Doling Out Information in RPGs: What Works for You?

There are numerous ways to get information into the hands of your players and every one of them is right. However, some ways are more right than others.

One thing I’d really wave off doing is putting another layer of complexity onto Savage Worlds to emulate successes. If things don’t matter dramatically, you should know the characters in your group well enough that, as GM. You can use a little narrative control and common sense to let things play out as they should.

If someone is the techie, he’ll be the one most likely to take note of one thing or another. If someone has the highest tradecraft, he’s going to know his spy stuff (whether it’s applied or theoretical is another matter–see Robert Redford in Three Days of the Condor), and if someone is a demolitions oriented character…well, you get my drift, right?

Rolls should matter. Overlaying another system to give out information is up to you. Some folks have recently discussed doing things in a Gumshoe like manner. They are two different systems. Gumshoe has a very specific and central economy and currency as does Savage Worlds. Marrying them doesn’t quite fit. Stylistically, they are striving towards two different effects and two different ends of the spectrum.

If I wanted something to best emulate, who figures out what, then you can use something more akin to what’s found in FATE. X is going to be discovered/done/whatever in Y time. The better your skill set, the quicker/better you’ll accomplish it. In fact, this particular mechanic is one of my favorite in FATE. It is something which could be adopted with little difficulty and both fundamentally preserve the integrity of Savage Worlds while moving forward the particular agenda of letting competent characters remain competent.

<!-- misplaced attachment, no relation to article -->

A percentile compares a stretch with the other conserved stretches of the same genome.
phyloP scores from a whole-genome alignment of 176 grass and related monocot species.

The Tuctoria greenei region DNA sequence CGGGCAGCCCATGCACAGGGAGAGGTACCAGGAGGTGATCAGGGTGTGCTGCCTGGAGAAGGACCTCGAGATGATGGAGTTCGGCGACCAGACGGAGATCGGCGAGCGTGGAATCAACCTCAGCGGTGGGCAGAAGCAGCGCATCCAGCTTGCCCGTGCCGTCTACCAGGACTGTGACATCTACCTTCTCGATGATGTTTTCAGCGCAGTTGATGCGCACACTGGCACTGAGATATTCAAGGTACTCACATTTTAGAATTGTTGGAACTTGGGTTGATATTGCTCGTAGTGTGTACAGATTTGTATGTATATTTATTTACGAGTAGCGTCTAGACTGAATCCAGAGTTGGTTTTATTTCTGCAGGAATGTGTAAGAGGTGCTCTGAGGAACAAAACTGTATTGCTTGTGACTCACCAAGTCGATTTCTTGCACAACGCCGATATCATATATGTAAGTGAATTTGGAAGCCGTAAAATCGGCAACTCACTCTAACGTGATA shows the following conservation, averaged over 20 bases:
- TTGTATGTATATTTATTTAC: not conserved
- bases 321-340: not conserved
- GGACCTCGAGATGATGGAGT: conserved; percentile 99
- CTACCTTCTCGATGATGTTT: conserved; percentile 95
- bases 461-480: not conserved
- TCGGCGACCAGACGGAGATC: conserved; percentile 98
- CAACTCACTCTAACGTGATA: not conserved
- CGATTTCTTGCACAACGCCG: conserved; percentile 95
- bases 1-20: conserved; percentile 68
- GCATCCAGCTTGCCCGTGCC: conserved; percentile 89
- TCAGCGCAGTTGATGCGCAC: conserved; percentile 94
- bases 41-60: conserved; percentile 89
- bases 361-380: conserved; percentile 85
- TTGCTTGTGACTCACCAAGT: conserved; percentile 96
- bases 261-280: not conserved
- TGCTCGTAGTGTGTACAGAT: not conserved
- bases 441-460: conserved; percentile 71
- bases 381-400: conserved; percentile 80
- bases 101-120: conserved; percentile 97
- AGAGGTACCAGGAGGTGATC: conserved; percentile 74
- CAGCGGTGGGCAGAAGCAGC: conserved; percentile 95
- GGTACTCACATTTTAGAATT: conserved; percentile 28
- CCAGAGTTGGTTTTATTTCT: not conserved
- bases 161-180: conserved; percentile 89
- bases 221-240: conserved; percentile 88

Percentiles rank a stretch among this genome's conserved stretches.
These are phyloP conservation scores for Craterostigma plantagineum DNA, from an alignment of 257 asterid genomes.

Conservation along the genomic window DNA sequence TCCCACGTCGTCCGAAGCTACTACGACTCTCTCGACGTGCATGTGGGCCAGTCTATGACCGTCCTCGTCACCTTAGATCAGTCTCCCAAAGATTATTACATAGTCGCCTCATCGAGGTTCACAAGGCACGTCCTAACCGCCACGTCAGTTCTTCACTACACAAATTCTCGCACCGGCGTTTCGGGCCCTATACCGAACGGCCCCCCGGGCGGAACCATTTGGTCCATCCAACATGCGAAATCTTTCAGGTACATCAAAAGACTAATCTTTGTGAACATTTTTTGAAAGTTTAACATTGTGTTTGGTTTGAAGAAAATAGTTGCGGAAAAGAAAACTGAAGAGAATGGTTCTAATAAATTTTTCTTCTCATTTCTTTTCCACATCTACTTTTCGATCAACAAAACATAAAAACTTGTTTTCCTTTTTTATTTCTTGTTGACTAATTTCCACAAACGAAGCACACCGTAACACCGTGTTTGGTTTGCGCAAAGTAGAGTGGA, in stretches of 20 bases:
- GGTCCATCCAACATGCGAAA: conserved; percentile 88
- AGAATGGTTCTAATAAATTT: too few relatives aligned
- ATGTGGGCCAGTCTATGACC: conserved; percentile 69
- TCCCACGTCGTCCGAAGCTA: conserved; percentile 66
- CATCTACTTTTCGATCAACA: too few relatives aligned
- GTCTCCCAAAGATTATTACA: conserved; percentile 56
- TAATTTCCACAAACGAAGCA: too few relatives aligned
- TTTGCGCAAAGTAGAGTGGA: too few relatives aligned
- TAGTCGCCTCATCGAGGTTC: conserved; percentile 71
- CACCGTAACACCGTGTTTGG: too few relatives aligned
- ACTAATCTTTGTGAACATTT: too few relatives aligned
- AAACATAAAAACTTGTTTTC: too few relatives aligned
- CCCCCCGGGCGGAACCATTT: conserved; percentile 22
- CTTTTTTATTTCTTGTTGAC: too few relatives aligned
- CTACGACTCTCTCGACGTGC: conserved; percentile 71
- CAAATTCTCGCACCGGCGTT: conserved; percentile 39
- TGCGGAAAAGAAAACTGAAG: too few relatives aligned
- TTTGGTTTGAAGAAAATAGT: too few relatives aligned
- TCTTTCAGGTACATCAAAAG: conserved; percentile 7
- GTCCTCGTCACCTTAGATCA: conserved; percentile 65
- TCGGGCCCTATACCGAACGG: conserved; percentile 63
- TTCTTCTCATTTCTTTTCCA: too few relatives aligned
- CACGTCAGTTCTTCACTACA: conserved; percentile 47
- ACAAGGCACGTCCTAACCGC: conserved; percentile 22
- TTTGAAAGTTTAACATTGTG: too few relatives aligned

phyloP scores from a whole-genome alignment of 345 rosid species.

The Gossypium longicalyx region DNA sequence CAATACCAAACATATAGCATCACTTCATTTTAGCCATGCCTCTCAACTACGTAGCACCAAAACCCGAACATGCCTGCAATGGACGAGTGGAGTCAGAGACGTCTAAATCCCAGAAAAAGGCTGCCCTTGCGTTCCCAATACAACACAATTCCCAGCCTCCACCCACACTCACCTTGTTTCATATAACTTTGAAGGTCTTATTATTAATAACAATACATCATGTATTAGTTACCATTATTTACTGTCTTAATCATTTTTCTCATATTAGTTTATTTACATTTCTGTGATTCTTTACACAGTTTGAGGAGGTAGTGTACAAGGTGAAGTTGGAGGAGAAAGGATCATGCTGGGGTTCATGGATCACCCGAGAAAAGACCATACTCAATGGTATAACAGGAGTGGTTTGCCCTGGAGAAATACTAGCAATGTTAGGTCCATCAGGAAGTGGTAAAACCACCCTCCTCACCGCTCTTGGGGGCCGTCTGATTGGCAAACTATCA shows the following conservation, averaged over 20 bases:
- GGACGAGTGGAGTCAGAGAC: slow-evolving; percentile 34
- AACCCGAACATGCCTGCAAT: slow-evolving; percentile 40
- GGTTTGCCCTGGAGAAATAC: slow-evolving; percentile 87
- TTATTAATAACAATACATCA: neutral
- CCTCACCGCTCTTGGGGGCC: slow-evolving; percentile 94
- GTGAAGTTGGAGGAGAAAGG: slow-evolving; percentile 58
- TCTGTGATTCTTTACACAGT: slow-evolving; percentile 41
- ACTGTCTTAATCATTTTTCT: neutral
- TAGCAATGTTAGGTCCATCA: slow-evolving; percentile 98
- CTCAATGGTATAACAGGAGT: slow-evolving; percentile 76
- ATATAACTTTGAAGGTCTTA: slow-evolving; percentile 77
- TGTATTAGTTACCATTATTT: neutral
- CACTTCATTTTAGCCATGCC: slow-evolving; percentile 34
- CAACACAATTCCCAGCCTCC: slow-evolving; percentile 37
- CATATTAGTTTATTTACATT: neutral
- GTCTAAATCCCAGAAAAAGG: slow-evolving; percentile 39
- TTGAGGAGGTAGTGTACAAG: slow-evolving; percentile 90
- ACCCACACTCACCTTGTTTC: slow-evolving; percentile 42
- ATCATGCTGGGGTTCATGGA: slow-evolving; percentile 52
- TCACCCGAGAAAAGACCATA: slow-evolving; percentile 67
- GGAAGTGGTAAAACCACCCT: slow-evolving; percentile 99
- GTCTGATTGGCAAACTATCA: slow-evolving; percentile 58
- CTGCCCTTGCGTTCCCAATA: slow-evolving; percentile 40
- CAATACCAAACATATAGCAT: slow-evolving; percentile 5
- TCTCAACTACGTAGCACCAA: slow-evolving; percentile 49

Until next time, I bid you, dear reader, adieu!

3 Notes on, Doling Out Information in RPGs: What Works for You?

  1. That is a great topic, I hope others will chime in too. It is one of the trickier things to gouge for me. In my current campaign invstigation plays a major role. Policework, crime scene investigation as well as occult or historic research. Now in the beginning I used succes based system. One success is the minimum needed to get any Information at all, tqo for more advanced knowledge and three for the really obscure stuff. That however lead to my players only gathering the basic knowledge most of the time. I as a GM however would love for them to find the really secret stuff because that is necessary to really understand what is going on in the overarching plot. These are publisher adventures btw.

    The last two sessions I modified this. The one with the highest skill finds out the basic stuff with a failure on his roll and one success already unlocks the secret stuff. It has been working fantastic so far.

  2. I actually do take the gumshoe approach to doling out clues. Usually finding clues is a matter of asking the right questions or looking in the right places. Role playing covers that. Who gets the clue is a matter of who has the relevant skill or background.

    I avoid rolling for every little thing because players are tempted to spend bennies on rolls. They get annoyed when they spend a Bennie and find out it was just a minor clue. I want them to know about the warehouse and what time the ritual starts. They can save the bennies for fighting the deep ones that show up to play. :-)

  3. I’m a fan of the Core Clue concept but not it’s specific mechanic. I like the idea that an investigator will find the clue to move the story forward or guide them to the next Plot Point but they might not find those extra clues that could really help them but aren’t necessary to making sure they get to where they need to go. I’m also a fan of giving them the clue but not explaining what it means. So they find a matchbook with the name of a bar on it at the scene of a murder and the matchbook. This clue directs them to the bar but it doesn’t tell them what to do or who to talk to once they get there or any work they want to do before going there. Pair that with the victims name and maybe a fingerprint if they think to look for one and now they have more information to make decisions but it’s the matchbook that’s the needed clue. It’s directing them along a mystery but not telling them how to proceed with the investigation.

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